A subtle form of anti-Semitism in Australia


Many Australians consider anti-Semitism, or hatred for Jews, to be a cloud that rarely casts a shadow over our landscape. And we can thank the rare occurrence of attacks on synagogues, assaults on Jews, or destroyed Jewish graveyards in this country. But anti-Semitic ghosts are still creeping into the land.

Physical assaults and verbal slurs still occur here, but Australian anti-Semitism takes on increasingly subtle and subtle forms that can easily be overlooked. And that’s not surprising. Anti-Semitism, a long part of human history, has never taken one form. It manifests itself in different forms, different mutations, and different motives.

Even asserting the opinions of Jewish scholars can be anti-Semitic. It sounds esoteric, but Joel Katzav, a lecturer at the University of Queensland (UQ), recently filed a complaint with the Australian Human Rights Commission regarding the university’s handling of alleged anti-semitic cases, including his criticism by students. ..

According to the complaint, Katsav chaired the committee asking graduate students to revise some of the treatises dealing with the German philosopher Friedrich Nietzsche. This offended students who claimed why Katsov was dismissed more favorably or “tried to whiten”. Nietzsche was because he, Katsaf, was Jewish.

Nietzsche died in 1900 at the age of 55 after the complete collapse of his mental and physical health, leaving many unsolved puzzles in his work.

Epoch Times Photo
Friedrich Wilhelm Nietzsche. (Public domain)

Subsequent generations often appealed to Nietzsche in support of their own views, despite scholars’ fierce opposition to what Nietzsche actually said, especially during the decline.

Some say Nietzsche opposed anti-Semitism. Others say he laid the foundation for the Nazist idealism. Especially in the concept of “Superman” used by the Nazis to give credibility to the idea of ​​racial superiority.

Students insisted that Nietzsche was actually “whitewashed” to protect him because Nietzsche is now popular in Israel.

However, despite strong support for Nietzsche’s Zionism in the early days of Israel, there is little evidence that Nietzsche is popular in Israel today. Also, it is not entirely clear that the Israelites are actually using the philosopher’s argument to promote the idea of ​​Jewish racial superiority.

On the surface, the brim between Katsov and his students looks like a simple disagreement complicated by the student’s frustration with the Commission’s decision.

But to understand how the allegations of anti-Semitism arose from this scholarly fragment, we need to look underwater.

In 2016, a new definition of “anti-Semitism” was created by the International Holocaust Remembrance Alliance (IHRA). It states that anti-Semitism is a “specific perception of the Jews” that can show signs of “rhetorical”.

In other words, anti-Semitism is not just physical or verbal assault on Jews. This can include claims aimed at outlawing Israel, rather than merely criticizing the current policies of the Israeli government. It can also include claims about opinions and beliefs given to Jews such as Katsov, as in the case of UQ.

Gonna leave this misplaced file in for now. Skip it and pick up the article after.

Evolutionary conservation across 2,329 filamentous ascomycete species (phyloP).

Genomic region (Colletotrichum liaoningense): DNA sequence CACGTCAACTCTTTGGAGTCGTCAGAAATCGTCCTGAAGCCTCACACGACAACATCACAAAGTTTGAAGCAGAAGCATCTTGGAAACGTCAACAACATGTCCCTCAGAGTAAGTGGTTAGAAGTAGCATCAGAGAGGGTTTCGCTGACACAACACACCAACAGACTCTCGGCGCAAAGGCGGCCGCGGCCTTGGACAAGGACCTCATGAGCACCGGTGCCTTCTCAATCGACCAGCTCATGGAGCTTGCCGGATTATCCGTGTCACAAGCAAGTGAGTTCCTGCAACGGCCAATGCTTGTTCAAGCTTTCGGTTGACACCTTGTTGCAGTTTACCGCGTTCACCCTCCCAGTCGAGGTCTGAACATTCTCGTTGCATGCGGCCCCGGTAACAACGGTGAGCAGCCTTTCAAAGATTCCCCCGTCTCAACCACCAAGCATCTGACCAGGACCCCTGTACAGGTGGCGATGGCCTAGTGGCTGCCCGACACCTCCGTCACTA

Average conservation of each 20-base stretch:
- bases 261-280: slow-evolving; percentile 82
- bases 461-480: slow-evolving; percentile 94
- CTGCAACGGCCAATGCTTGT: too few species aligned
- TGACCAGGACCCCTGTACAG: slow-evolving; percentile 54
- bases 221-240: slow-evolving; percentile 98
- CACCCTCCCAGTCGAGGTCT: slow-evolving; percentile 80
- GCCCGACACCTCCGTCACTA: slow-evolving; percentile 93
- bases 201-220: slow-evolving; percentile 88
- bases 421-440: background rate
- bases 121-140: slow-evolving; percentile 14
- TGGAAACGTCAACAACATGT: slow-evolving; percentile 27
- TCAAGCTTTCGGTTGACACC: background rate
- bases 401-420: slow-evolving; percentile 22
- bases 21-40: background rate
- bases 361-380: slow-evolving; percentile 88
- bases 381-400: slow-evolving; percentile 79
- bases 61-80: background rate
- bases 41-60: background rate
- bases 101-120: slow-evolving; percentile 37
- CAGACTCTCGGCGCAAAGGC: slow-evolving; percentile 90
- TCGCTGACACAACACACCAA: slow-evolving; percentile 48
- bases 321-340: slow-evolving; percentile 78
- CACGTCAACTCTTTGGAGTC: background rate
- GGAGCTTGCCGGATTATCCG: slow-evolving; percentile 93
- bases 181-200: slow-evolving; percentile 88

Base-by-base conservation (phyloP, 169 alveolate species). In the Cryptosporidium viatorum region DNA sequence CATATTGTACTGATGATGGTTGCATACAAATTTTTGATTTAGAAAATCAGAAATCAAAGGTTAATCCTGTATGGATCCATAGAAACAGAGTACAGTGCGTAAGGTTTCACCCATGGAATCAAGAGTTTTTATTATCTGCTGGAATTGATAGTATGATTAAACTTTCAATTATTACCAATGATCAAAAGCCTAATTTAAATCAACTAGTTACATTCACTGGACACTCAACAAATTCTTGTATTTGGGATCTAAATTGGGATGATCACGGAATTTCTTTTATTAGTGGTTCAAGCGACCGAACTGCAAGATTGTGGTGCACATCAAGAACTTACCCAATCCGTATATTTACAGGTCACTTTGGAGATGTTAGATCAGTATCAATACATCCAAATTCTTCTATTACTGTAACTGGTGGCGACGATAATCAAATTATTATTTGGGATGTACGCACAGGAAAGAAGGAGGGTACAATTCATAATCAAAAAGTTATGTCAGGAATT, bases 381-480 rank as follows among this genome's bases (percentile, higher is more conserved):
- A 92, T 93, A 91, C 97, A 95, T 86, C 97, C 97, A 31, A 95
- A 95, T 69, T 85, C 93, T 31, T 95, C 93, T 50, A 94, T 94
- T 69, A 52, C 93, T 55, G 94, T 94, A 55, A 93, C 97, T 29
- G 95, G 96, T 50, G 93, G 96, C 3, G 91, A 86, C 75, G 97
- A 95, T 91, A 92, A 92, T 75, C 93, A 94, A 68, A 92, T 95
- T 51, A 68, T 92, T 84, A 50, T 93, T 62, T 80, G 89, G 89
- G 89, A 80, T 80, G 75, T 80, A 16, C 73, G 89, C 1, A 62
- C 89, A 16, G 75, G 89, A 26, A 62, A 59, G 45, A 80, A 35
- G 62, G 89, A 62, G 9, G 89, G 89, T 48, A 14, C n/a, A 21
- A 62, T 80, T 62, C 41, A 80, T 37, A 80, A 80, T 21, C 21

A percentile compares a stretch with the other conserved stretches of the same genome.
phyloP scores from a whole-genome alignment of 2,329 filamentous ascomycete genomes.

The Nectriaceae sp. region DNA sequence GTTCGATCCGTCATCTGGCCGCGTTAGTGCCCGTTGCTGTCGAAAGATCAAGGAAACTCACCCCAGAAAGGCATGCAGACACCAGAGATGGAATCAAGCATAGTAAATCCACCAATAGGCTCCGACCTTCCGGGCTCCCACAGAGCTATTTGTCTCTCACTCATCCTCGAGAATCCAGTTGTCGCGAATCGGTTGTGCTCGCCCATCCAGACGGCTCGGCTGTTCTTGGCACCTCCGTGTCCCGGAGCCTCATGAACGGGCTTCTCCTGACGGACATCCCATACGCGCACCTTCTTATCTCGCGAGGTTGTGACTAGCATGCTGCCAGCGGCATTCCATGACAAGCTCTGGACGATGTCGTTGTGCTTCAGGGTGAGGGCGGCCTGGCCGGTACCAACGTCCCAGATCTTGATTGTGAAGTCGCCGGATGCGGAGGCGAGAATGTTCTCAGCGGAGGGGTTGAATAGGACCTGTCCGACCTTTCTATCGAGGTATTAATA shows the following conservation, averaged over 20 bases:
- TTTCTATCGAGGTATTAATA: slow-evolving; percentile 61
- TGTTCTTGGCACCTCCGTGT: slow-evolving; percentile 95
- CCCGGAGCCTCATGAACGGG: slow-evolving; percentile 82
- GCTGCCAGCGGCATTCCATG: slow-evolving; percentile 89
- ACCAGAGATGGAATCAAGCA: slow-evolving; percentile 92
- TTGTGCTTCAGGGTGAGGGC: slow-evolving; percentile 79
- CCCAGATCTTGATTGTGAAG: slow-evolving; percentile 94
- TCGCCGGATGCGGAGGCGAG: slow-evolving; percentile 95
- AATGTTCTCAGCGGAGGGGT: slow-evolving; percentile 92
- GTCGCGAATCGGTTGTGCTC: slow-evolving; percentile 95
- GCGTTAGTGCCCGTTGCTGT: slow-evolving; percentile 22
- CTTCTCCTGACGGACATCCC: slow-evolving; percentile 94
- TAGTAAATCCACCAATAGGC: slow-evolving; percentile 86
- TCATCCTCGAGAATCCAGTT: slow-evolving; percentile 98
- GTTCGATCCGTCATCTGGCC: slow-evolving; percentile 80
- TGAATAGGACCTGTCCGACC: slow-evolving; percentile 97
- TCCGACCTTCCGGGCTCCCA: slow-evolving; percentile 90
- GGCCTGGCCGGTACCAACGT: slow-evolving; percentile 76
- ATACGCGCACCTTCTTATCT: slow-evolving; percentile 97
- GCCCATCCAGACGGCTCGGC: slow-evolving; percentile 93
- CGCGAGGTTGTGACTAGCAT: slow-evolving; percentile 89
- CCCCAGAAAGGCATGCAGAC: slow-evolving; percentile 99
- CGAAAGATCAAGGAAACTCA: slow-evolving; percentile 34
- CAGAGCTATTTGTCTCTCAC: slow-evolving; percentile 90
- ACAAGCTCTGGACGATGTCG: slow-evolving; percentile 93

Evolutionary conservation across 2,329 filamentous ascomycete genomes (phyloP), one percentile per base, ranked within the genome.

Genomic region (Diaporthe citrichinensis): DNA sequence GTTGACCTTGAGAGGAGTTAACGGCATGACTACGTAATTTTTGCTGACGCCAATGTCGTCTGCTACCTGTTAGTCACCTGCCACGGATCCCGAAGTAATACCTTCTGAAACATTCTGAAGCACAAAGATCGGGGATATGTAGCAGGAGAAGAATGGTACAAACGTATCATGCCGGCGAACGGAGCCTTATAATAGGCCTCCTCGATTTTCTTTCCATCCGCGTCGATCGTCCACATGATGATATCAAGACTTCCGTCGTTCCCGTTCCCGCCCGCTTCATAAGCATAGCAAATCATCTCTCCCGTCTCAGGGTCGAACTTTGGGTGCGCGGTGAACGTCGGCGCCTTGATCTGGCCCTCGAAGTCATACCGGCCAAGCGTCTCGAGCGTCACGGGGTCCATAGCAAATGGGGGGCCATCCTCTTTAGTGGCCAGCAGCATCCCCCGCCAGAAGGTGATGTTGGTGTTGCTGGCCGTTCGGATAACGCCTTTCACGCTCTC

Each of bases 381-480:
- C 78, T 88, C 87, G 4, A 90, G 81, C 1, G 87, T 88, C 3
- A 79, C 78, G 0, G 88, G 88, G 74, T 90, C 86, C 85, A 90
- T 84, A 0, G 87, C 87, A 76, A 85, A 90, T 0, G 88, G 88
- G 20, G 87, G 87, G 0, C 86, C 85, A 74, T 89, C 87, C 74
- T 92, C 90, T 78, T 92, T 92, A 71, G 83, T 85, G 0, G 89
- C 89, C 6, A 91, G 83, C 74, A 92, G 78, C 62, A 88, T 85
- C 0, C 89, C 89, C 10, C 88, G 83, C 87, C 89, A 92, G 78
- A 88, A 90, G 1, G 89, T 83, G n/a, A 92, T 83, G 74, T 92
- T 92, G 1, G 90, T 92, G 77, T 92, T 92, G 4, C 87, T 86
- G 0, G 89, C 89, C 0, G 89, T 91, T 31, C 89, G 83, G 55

Armed with the anti-Semitic IHRA definition adopted in Australia in October 2021, German philosophers in the 19th century thought of their philosophers. Assumption Being popular in Israel (because it teaches about racial superiority).

Epoch Times Photo
Parish residents will be welcomed back to St Kilda Sur in Melbourne, Australia on June 7, 2020. (Daniel Pocket / Getty Images)

Katzov opposed the student’s remarks and complained about how UQ handled the case.

However, Jewish groups such as the Queensland Jewish Deputy Commission (QJBD) have stated that this type of anti-Semitic behavior is not an isolated case.

Although rare, physical attacks on Jews and Jewish property are still occurring. But intellectual forms of anti-Semitism are just as dangerous.

The move to “decolonize” the curriculum, in other words, to condemn racism and all forms of imperialism and colonialism, is fueling campaigns against Israel, especially on university campuses.

According to QJBD, this type of anti-Semitic behavior, especially with Jewish-leveled accusations of Israeli government behavior, is increasing at Australian universities.

QJBD is currently requiring all Australian universities to adopt the anti-Semitic IHRA definition. This is a move endorsed by former Minister of Education Alan Tudge.

Katzov’s complaint sounds like a warning that all Australians need to pay attention. Our university plays an important role in arranging students to be responsible citizens in our successful multicultural society. Each of us needs to ensure that our commitment to human dignity remains free from any form of anti-Semitic pollution.

The views expressed in this article are those of the author and do not necessarily reflect the views of The Epoch Times.

Peter Culti


Peter Kurti is Director of the Cultural, Prosperity and Civil Society Program at the Independent Research Center in Sydney, Australia. He is also an Associate Professor at Notre Dame University in Australia and has written extensively on religious, liberal and civil society issues.